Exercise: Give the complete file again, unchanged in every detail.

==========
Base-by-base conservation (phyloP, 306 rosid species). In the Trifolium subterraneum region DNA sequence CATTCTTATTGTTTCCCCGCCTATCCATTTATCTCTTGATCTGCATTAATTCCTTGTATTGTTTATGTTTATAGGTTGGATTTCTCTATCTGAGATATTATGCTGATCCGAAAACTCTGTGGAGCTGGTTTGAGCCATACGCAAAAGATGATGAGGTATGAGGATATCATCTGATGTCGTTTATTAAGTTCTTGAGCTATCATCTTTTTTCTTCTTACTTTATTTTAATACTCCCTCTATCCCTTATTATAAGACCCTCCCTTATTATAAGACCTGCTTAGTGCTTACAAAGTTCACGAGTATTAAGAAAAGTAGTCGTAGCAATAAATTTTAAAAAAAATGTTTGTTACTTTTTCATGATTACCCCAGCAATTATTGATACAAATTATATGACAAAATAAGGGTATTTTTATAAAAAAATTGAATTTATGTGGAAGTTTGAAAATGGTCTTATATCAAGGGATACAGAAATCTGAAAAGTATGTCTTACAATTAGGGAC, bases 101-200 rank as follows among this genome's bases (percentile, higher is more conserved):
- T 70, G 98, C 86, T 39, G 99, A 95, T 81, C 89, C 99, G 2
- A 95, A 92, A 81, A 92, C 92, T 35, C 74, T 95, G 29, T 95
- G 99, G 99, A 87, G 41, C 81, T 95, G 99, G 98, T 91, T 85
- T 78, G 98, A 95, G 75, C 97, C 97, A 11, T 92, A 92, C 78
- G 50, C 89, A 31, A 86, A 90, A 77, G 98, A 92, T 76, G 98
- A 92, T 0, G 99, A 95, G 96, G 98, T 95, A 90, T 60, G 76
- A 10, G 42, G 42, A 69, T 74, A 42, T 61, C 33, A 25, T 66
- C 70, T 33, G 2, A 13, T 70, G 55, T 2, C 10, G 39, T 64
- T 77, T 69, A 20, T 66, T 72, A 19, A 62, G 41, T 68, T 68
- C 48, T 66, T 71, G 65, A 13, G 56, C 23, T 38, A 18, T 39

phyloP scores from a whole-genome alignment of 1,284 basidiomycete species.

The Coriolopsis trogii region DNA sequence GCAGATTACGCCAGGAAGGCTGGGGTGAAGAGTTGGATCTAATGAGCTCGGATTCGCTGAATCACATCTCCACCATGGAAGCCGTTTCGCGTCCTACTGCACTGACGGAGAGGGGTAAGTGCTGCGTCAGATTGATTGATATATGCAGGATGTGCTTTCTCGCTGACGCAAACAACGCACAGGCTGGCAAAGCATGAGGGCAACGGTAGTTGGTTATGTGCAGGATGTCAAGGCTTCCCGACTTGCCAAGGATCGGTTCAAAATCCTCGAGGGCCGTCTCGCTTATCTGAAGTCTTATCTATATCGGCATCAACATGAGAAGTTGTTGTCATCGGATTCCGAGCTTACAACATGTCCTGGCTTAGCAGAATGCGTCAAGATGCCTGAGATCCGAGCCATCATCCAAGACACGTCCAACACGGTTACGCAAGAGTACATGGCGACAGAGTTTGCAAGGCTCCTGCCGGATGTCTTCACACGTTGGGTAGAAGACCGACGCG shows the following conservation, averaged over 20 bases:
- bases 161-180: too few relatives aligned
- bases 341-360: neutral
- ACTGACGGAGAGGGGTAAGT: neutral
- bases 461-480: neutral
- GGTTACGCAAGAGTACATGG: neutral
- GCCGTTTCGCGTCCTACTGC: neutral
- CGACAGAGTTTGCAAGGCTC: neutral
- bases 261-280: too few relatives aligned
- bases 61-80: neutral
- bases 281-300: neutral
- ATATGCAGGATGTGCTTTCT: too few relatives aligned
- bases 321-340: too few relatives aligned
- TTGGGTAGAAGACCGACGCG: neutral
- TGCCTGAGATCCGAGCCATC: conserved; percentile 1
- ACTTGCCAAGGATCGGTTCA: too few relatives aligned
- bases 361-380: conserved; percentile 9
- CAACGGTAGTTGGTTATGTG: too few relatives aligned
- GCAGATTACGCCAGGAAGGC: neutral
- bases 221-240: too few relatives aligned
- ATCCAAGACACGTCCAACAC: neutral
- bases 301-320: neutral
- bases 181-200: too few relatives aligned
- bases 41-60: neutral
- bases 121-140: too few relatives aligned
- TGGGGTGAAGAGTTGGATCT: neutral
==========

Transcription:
Base-by-base conservation (phyloP, 306 rosid species). In the Trifolium subterraneum region DNA sequence CATTCTTATTGTTTCCCCGCCTATCCATTTATCTCTTGATCTGCATTAATTCCTTGTATTGTTTATGTTTATAGGTTGGATTTCTCTATCTGAGATATTATGCTGATCCGAAAACTCTGTGGAGCTGGTTTGAGCCATACGCAAAAGATGATGAGGTATGAGGATATCATCTGATGTCGTTTATTAAGTTCTTGAGCTATCATCTTTTTTCTTCTTACTTTATTTTAATACTCCCTCTATCCCTTATTATAAGACCCTCCCTTATTATAAGACCTGCTTAGTGCTTACAAAGTTCACGAGTATTAAGAAAAGTAGTCGTAGCAATAAATTTTAAAAAAAATGTTTGTTACTTTTTCATGATTACCCCAGCAATTATTGATACAAATTATATGACAAAATAAGGGTATTTTTATAAAAAAATTGAATTTATGTGGAAGTTTGAAAATGGTCTTATATCAAGGGATACAGAAATCTGAAAAGTATGTCTTACAATTAGGGAC, bases 101-200 rank as follows among this genome's bases (percentile, higher is more conserved):
- T 70, G 98, C 86, T 39, G 99, A 95, T 81, C 89, C 99, G 2
- A 95, A 92, A 81, A 92, C 92, T 35, C 74, T 95, G 29, T 95
- G 99, G 99, A 87, G 41, C 81, T 95, G 99, G 98, T 91, T 85
- T 78, G 98, A 95, G 75, C 97, C 97, A 11, T 92, A 92, C 78
- G 50, C 89, A 31, A 86, A 90, A 77, G 98, A 92, T 76, G 98
- A 92, T 0, G 99, A 95, G 96, G 98, T 95, A 90, T 60, G 76
- A 10, G 42, G 42, A 69, T 74, A 42, T 61, C 33, A 25, T 66
- C 70, T 33, G 2, A 13, T 70, G 55, T 2, C 10, G 39, T 64
- T 77, T 69, A 20, T 66, T 72, A 19, A 62, G 41, T 68, T 68
- C 48, T 66, T 71, G 65, A 13, G 56, C 23, T 38, A 18, T 39

phyloP scores from a whole-genome alignment of 1,284 basidiomycete species.

The Coriolopsis trogii region DNA sequence GCAGATTACGCCAGGAAGGCTGGGGTGAAGAGTTGGATCTAATGAGCTCGGATTCGCTGAATCACATCTCCACCATGGAAGCCGTTTCGCGTCCTACTGCACTGACGGAGAGGGGTAAGTGCTGCGTCAGATTGATTGATATATGCAGGATGTGCTTTCTCGCTGACGCAAACAACGCACAGGCTGGCAAAGCATGAGGGCAACGGTAGTTGGTTATGTGCAGGATGTCAAGGCTTCCCGACTTGCCAAGGATCGGTTCAAAATCCTCGAGGGCCGTCTCGCTTATCTGAAGTCTTATCTATATCGGCATCAACATGAGAAGTTGTTGTCATCGGATTCCGAGCTTACAACATGTCCTGGCTTAGCAGAATGCGTCAAGATGCCTGAGATCCGAGCCATCATCCAAGACACGTCCAACACGGTTACGCAAGAGTACATGGCGACAGAGTTTGCAAGGCTCCTGCCGGATGTCTTCACACGTTGGGTAGAAGACCGACGCG shows the following conservation, averaged over 20 bases:
- bases 161-180: too few relatives aligned
- bases 341-360: neutral
- ACTGACGGAGAGGGGTAAGT: neutral
- bases 461-480: neutral
- GGTTACGCAAGAGTACATGG: neutral
- GCCGTTTCGCGTCCTACTGC: neutral
- CGACAGAGTTTGCAAGGCTC: neutral
- bases 261-280: too few relatives aligned
- bases 61-80: neutral
- bases 281-300: neutral
- ATATGCAGGATGTGCTTTCT: too few relatives aligned
- bases 321-340: too few relatives aligned
- TTGGGTAGAAGACCGACGCG: neutral
- TGCCTGAGATCCGAGCCATC: conserved; percentile 1
- ACTTGCCAAGGATCGGTTCA: too few relatives aligned
- bases 361-380: conserved; percentile 9
- CAACGGTAGTTGGTTATGTG: too few relatives aligned
- GCAGATTACGCCAGGAAGGC: neutral
- bases 221-240: too few relatives aligned
- ATCCAAGACACGTCCAACAC: neutral
- bases 301-320: neutral
- bases 181-200: too few relatives aligned
- bases 41-60: neutral
- bases 121-140: too few relatives aligned
- TGGGGTGAAGAGTTGGATCT: neutral